I will confess I felt foolish, in this modern age, as I walked out with a primitive shovel to attack the mountain of snow the street-plows had made across the entrance to the Childcare, from only three inches. But I began. The young fellows zooming past in their four-wheel-drive pick-up trucks-with-plows looked at me, an old man with a white beard, incredulously, as I shoveled. But, very slowly, I shoveled. The journey of a thousand miles begins with a single step.

I paused often to huff and puff and examine the way the snow fell, or watch an upside-down nuthatch peck at a tree, but I didn’t stop. To keep the toil from causing mental atrophy, I pictured the weather map, which had shown a weak low pressure heading out to sea over Cape Cod. It was a weak storm just sinking past 990 mb, nothing like the bomb between Cape Farewell on Greenland and Iceland, which had bombed out to an amazing 936 mb, a lower pressure than most hurricanes.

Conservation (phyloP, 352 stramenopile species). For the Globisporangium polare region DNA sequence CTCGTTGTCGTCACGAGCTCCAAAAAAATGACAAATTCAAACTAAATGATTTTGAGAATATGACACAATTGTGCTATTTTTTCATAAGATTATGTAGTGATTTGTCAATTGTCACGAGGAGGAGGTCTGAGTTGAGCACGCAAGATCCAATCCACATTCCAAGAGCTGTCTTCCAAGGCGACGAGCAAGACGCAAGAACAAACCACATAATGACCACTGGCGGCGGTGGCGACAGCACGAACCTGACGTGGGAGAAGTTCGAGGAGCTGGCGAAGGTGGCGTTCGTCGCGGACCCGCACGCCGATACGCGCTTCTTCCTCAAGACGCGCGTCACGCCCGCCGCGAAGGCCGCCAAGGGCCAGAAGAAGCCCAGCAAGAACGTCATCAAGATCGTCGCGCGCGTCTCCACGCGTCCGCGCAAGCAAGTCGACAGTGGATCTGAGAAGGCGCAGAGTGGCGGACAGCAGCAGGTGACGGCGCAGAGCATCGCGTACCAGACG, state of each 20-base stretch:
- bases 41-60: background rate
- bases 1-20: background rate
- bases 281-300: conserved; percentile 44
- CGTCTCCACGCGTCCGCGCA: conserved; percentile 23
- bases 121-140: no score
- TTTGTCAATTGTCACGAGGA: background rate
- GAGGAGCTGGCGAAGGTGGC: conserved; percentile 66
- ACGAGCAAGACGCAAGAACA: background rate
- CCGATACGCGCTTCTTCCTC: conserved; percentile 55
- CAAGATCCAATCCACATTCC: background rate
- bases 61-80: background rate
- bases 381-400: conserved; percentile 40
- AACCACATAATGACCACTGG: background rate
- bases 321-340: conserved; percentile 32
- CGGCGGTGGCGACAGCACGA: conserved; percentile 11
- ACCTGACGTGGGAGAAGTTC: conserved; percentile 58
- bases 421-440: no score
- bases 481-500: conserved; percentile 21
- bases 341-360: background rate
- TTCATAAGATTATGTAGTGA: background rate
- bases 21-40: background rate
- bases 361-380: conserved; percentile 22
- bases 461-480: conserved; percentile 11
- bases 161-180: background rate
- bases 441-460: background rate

Now, if we had a storm bomb out like that off Cape Cod, we’d have a reason to close schools, but this dinky little thing? I watched the snow lazily drift in the wind, noticing the wind was shifting from the northeast more to the north. With Hudson Bay finally frozen, we’d get our first single-digit temperatures (Fahrenheit) of the winter, but the wind wouldn’t howl. In fact the snow burdened the trees, untroubled by winds. A nuthatch flew to a twig and dislodged a small avalanche of powder, bringing back a mood.

I reminisced, recalling a walk I shoveled as a boy in 1963, and the face of a person I haven’t thought of in years. But I kept shoveling.

Two hours passed. It’s amazing what you can do, when you have to. I’d cleared the drive’s entrance, and up the drive past the Childcare’s front gate and into the parking area.